Chapter 8 Creating a Simpler, Safer, Fairer Financial System
The Problem with Humans versus Objects – Determinism:
Carney makes the classic case that value losses touch with intrinsic or objective reality and then there is a burst of the bubble. This touches on the central thesis of Random Walk Down Wall Street. Economists have the instinct to: try to explain reality by explaining that people are perfectly rational actors, adding that economists envy physicists and engineers, economists love neat equations and want a deterministic model of reality. Too bad! Determinism meaning that any input will have a predetermined outcome in the model. Try telling that to a toddler! Sir Isaac Newton said it best: “I can calculate the motions of celestial bodies, but not the madness of people” after having lost a huge investment by speculating in the famous South Sea Company which basically involved misleading investors into thinking that they had opened up South America to trade when they were actually capped at 1 ship per port per year….But momentum drives prices up. Not everything that grows is a bubble. Value is disconnected from fundamentals of accounting, and then the bubble pops or the castle in the sky falls with investors directly under it…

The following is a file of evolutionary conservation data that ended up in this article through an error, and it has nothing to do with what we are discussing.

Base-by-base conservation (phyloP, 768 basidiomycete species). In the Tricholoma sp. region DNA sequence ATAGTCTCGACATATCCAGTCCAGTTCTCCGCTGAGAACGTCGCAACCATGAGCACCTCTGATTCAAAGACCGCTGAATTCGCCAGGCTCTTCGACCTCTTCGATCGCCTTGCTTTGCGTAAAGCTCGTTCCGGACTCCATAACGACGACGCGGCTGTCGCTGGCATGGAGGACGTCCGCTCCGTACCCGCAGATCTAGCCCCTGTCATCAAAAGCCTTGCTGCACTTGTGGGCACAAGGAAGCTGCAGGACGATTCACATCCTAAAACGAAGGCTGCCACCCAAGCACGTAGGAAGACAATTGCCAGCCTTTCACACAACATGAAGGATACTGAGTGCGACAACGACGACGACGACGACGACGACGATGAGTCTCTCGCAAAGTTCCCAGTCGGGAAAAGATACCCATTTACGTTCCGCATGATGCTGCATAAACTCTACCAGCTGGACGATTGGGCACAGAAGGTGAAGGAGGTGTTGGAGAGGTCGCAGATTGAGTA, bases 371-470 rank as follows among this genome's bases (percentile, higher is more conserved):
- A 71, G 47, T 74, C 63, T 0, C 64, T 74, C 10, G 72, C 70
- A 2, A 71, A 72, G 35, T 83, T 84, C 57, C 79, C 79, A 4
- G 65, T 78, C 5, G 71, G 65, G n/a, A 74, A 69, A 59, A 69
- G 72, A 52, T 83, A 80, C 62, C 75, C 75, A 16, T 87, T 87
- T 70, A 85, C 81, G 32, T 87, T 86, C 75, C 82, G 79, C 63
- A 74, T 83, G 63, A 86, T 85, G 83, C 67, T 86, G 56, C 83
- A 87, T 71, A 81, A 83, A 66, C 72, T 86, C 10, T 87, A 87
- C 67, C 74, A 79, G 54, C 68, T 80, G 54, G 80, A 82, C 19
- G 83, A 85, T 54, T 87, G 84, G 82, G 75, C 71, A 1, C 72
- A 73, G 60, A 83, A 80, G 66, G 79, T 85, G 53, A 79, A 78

2008 – 2016 UK:
The lost decade in the UK, the political fragmentation of the economy from 2008 to 2016. The real household income did not grow in the UK for that decade. The decline of trust in experts. Finance lost its integrity, prudence and became more protectionists. It came crashing down on the poorest. The G20 had to make radical adjustments and reforms. Value was disconnected on the way up and re-calibrated on the way down.
When Queen Elizabeth II asked:
“Why did no one notice the credit crisis?” The answer: signed by 33 distinguished economists said it was the failure of the collective imagination of many bright people in the Uk and internationally to understand the risk of the system as a whole.
So another factor is certainly, the lack of systems thinking!
The decline in the trust for experts comes from experts being:
- too academic and therefore disconnected to practical reality…
- simply creating bearers for others to understand their view point and choosing to capture value instead of communicating valuably.
- Unable to see the credit crisis coming…
- Lack of systems thinking / solidarity / or in other words the reliance on the invisible hand / free market as infinitely wise.
The fault lines were:
- too much debt;
- excessive reliance on markets for liquidity;
- Complexity in derivative markets;
- Huge regulatory risk,
- Misaligned banks and imitators.
Getting Global Support for Reforms: G20 finance ministers backstopped the entire system.